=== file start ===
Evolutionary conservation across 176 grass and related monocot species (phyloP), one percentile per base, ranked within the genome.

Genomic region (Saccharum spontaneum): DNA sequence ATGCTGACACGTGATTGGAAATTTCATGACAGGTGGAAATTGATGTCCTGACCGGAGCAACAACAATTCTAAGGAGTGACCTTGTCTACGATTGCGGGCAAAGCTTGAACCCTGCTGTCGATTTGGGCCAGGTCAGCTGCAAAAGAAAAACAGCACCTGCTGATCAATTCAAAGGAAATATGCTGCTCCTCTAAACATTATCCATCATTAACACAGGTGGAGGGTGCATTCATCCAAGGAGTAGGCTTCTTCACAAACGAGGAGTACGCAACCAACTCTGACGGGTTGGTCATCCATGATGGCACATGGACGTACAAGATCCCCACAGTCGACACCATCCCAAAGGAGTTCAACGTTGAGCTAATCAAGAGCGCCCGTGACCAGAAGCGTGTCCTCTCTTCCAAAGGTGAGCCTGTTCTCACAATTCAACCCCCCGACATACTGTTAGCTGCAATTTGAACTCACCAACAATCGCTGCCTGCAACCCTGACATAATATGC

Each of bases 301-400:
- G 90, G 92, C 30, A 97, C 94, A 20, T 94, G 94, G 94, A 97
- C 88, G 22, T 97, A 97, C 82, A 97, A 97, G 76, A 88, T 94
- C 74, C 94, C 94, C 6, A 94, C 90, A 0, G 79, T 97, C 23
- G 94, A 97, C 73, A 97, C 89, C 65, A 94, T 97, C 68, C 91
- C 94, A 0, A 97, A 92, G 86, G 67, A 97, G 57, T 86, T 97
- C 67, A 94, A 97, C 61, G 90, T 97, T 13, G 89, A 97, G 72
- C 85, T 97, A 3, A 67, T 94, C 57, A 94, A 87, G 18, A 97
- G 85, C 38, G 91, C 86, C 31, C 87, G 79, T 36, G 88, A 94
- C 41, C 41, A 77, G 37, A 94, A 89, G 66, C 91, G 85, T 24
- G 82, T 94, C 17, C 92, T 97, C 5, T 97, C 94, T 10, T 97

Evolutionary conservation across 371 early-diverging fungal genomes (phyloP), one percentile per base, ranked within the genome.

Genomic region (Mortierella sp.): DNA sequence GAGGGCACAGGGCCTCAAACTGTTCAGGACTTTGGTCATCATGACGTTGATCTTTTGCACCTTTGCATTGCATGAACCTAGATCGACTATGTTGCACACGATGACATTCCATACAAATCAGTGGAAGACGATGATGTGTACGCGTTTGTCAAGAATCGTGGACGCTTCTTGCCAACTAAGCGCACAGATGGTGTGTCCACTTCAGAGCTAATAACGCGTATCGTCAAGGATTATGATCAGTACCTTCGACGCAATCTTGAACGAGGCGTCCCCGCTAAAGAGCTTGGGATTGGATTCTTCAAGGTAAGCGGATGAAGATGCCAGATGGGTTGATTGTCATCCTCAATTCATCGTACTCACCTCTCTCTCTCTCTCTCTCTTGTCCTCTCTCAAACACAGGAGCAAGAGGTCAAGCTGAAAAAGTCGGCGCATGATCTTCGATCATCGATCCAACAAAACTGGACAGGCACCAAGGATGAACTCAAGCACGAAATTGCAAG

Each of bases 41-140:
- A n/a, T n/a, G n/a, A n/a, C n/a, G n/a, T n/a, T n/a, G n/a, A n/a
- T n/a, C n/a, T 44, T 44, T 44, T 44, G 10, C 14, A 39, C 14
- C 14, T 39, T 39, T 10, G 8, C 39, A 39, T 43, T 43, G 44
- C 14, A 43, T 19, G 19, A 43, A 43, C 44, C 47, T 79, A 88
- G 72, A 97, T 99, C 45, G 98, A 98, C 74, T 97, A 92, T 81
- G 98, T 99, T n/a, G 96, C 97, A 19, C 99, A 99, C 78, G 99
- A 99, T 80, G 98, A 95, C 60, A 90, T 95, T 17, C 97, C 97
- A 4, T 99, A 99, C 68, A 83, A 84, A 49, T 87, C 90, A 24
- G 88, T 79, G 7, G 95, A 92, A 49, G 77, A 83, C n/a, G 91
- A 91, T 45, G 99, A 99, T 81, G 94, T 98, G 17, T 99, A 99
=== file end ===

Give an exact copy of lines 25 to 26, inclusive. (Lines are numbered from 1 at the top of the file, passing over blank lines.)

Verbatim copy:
- G 88, T 79, G 7, G 95, A 92, A 49, G 77, A 83, C n/a, G 91
- A 91, T 45, G 99, A 99, T 81, G 94, T 98, G 17, T 99, A 99